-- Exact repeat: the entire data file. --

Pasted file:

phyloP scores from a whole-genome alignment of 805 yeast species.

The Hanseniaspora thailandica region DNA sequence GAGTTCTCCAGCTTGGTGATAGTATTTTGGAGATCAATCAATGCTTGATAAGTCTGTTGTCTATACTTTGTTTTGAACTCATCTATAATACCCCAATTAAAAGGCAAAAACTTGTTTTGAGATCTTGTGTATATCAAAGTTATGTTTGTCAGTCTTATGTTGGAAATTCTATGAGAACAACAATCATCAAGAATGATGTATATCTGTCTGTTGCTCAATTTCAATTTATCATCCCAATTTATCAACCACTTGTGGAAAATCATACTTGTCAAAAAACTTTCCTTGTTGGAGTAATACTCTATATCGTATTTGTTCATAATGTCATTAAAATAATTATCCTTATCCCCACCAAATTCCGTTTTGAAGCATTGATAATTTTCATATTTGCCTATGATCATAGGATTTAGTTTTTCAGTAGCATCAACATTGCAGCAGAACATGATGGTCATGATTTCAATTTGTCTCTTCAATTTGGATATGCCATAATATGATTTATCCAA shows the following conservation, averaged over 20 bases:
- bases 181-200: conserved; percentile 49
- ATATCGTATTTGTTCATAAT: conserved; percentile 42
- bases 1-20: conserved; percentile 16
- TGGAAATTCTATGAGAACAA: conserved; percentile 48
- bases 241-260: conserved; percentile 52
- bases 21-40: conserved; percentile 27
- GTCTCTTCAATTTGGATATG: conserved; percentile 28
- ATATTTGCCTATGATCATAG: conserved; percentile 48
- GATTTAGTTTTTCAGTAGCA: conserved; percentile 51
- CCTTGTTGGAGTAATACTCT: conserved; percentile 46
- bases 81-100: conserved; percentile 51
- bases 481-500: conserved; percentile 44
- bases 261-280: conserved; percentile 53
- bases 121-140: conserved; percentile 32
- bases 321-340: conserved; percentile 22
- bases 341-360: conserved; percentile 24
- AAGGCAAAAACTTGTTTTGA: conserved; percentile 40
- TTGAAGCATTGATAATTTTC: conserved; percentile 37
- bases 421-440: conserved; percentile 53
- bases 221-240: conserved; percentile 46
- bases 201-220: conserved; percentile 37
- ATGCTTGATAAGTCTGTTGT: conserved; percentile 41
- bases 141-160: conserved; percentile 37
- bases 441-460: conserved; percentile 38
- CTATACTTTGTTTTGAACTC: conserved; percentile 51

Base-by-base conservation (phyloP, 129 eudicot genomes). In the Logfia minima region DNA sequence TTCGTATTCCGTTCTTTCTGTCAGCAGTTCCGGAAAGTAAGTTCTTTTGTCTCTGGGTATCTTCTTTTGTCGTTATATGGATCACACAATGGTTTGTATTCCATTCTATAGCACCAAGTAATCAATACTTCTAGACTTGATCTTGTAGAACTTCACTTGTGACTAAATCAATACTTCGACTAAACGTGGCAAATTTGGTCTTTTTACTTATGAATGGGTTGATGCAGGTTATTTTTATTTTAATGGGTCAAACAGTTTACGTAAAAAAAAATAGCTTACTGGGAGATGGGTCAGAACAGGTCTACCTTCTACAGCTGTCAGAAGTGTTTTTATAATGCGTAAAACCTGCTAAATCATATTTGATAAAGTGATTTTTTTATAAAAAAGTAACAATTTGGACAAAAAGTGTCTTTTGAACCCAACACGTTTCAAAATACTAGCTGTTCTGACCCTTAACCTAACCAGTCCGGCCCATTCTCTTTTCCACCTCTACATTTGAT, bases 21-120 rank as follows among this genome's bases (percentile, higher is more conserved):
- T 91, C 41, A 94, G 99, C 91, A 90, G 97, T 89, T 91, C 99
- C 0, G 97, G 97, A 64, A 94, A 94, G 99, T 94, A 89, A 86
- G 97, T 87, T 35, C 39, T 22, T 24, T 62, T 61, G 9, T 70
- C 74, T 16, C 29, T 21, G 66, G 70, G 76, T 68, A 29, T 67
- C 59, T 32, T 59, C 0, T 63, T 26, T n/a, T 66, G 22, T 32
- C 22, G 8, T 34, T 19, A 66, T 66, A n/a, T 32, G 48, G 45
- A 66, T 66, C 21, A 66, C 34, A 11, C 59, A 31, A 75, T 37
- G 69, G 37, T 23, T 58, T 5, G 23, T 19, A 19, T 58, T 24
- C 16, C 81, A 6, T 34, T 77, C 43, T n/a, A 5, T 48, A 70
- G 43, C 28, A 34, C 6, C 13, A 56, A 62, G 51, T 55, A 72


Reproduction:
phyloP scores from a whole-genome alignment of 805 yeast species.

The Hanseniaspora thailandica region DNA sequence GAGTTCTCCAGCTTGGTGATAGTATTTTGGAGATCAATCAATGCTTGATAAGTCTGTTGTCTATACTTTGTTTTGAACTCATCTATAATACCCCAATTAAAAGGCAAAAACTTGTTTTGAGATCTTGTGTATATCAAAGTTATGTTTGTCAGTCTTATGTTGGAAATTCTATGAGAACAACAATCATCAAGAATGATGTATATCTGTCTGTTGCTCAATTTCAATTTATCATCCCAATTTATCAACCACTTGTGGAAAATCATACTTGTCAAAAAACTTTCCTTGTTGGAGTAATACTCTATATCGTATTTGTTCATAATGTCATTAAAATAATTATCCTTATCCCCACCAAATTCCGTTTTGAAGCATTGATAATTTTCATATTTGCCTATGATCATAGGATTTAGTTTTTCAGTAGCATCAACATTGCAGCAGAACATGATGGTCATGATTTCAATTTGTCTCTTCAATTTGGATATGCCATAATATGATTTATCCAA shows the following conservation, averaged over 20 bases:
- bases 181-200: conserved; percentile 49
- ATATCGTATTTGTTCATAAT: conserved; percentile 42
- bases 1-20: conserved; percentile 16
- TGGAAATTCTATGAGAACAA: conserved; percentile 48
- bases 241-260: conserved; percentile 52
- bases 21-40: conserved; percentile 27
- GTCTCTTCAATTTGGATATG: conserved; percentile 28
- ATATTTGCCTATGATCATAG: conserved; percentile 48
- GATTTAGTTTTTCAGTAGCA: conserved; percentile 51
- CCTTGTTGGAGTAATACTCT: conserved; percentile 46
- bases 81-100: conserved; percentile 51
- bases 481-500: conserved; percentile 44
- bases 261-280: conserved; percentile 53
- bases 121-140: conserved; percentile 32
- bases 321-340: conserved; percentile 22
- bases 341-360: conserved; percentile 24
- AAGGCAAAAACTTGTTTTGA: conserved; percentile 40
- TTGAAGCATTGATAATTTTC: conserved; percentile 37
- bases 421-440: conserved; percentile 53
- bases 221-240: conserved; percentile 46
- bases 201-220: conserved; percentile 37
- ATGCTTGATAAGTCTGTTGT: conserved; percentile 41
- bases 141-160: conserved; percentile 37
- bases 441-460: conserved; percentile 38
- CTATACTTTGTTTTGAACTC: conserved; percentile 51

Base-by-base conservation (phyloP, 129 eudicot genomes). In the Logfia minima region DNA sequence TTCGTATTCCGTTCTTTCTGTCAGCAGTTCCGGAAAGTAAGTTCTTTTGTCTCTGGGTATCTTCTTTTGTCGTTATATGGATCACACAATGGTTTGTATTCCATTCTATAGCACCAAGTAATCAATACTTCTAGACTTGATCTTGTAGAACTTCACTTGTGACTAAATCAATACTTCGACTAAACGTGGCAAATTTGGTCTTTTTACTTATGAATGGGTTGATGCAGGTTATTTTTATTTTAATGGGTCAAACAGTTTACGTAAAAAAAAATAGCTTACTGGGAGATGGGTCAGAACAGGTCTACCTTCTACAGCTGTCAGAAGTGTTTTTATAATGCGTAAAACCTGCTAAATCATATTTGATAAAGTGATTTTTTTATAAAAAAGTAACAATTTGGACAAAAAGTGTCTTTTGAACCCAACACGTTTCAAAATACTAGCTGTTCTGACCCTTAACCTAACCAGTCCGGCCCATTCTCTTTTCCACCTCTACATTTGAT, bases 21-120 rank as follows among this genome's bases (percentile, higher is more conserved):
- T 91, C 41, A 94, G 99, C 91, A 90, G 97, T 89, T 91, C 99
- C 0, G 97, G 97, A 64, A 94, A 94, G 99, T 94, A 89, A 86
- G 97, T 87, T 35, C 39, T 22, T 24, T 62, T 61, G 9, T 70
- C 74, T 16, C 29, T 21, G 66, G 70, G 76, T 68, A 29, T 67
- C 59, T 32, T 59, C 0, T 63, T 26, T n/a, T 66, G 22, T 32
- C 22, G 8, T 34, T 19, A 66, T 66, A n/a, T 32, G 48, G 45
- A 66, T 66, C 21, A 66, C 34, A 11, C 59, A 31, A 75, T 37
- G 69, G 37, T 23, T 58, T 5, G 23, T 19, A 19, T 58, T 24
- C 16, C 81, A 6, T 34, T 77, C 43, T n/a, A 5, T 48, A 70
- G 43, C 28, A 34, C 6, C 13, A 56, A 62, G 51, T 55, A 72